Guest Post written by: Jerry Gitchel, Leverage Unlimited
Register today for our seminar on August 10th for our Web Accessibility Standards for Medical Practices.
Is this Legit?
The questions start with the arrival of an innocent looking envelope to your practice. It's from an obscure law firm, accusing you of violating a federal law, one you've never heard of. Even though you are holding the actual letter in your hand, "Is this legit?" is still a reasonable first question. The ADA recently addressed these so-called "Demand Letters." The letters quote the Americans with Disability Act (AwDA) and mention Title III, public accommodations as it pertains to businesses. Unfortunately, the answer to this first question is, "It's complicated."
Is it Real?
The AwDA was enacted prior to the birth of the Web. Although internationally developed Web Accessibility Standards exist, the actual US Federal law isn't expected to take effect until 2018. Is it legit? No. Which begs question #2. Is it real? Yes, most definitely. The demand letters include an accusation that a practice is denying access to disabled patients or prospects. The letter demands remediation to make a website accessible and payment by the practice as a settlement to avoid a lawsuit. By the time a practice receives a demand letter, it's more than real. It expensive. Even if you successfully avoid a lawsuit, the cost in time and treasure will impact productivity and profits.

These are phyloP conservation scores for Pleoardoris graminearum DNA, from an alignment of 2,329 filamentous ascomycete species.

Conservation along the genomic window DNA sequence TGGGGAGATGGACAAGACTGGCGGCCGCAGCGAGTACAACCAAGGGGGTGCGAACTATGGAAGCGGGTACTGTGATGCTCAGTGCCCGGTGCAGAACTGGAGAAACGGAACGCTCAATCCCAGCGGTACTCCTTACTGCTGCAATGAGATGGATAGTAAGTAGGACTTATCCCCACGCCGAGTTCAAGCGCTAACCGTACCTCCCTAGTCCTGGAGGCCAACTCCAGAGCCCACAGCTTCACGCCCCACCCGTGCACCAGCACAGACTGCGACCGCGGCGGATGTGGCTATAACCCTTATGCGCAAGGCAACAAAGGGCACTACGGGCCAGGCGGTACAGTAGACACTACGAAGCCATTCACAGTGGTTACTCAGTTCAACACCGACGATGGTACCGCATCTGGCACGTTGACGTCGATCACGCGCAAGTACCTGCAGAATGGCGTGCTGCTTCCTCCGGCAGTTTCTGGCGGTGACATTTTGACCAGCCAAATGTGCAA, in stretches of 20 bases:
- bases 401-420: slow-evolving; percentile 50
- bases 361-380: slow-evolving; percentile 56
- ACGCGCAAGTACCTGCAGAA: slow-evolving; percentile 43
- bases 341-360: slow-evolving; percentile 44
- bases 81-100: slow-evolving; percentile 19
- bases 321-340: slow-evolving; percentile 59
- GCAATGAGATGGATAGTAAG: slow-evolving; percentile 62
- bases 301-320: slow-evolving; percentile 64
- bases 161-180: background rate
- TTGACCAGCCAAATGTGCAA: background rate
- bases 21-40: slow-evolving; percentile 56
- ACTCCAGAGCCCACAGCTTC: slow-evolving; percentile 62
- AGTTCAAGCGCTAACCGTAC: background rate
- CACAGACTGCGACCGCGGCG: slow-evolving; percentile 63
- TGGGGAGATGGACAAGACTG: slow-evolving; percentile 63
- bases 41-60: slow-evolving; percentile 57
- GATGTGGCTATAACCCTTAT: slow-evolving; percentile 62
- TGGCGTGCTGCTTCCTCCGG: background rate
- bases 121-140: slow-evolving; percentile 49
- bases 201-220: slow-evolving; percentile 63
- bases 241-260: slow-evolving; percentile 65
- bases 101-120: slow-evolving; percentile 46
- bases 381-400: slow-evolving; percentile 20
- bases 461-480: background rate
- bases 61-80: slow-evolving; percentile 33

Can this be Avoided?
The law firms involved have developed a process to identify litigation targets. The distance between their firm and your practice is one click. They use an automated tool to determine your site's accessibility. Even the demand letters are automated. Your best defense is to develop a plan to avoid becoming a target in the first place. An even better approach is to understand the challenge, then develop a process to mitigate the risk.
What Steps Could I Take?
The power is in knowing. The Web Content Accessibility Guidelines (WCAG 2.0) were developed by W3C.org as an international standard for web accessibility. They have developed an automated tool to test your compliance. Involve your web professional. Once your site follows the standards, invest in staff training on how to respond to inquiries from patients who are covered under the AwDA. Develop written procedures they can use to eliminate the possibility of undue attention from a law firm.
What's In It For Me?
Inclusiveness is a growth strategy. Adopting standards that make your website accessible to prospective patients with disabilities is more that a nice thing to do. In the not too distant future, it will be the law. More importantly, it is just good for business.
Join us at the DPC Technology Center in Jacksonville on August 10th for dinner and a discussion on how to make sense of this important topic for all healthcare practices.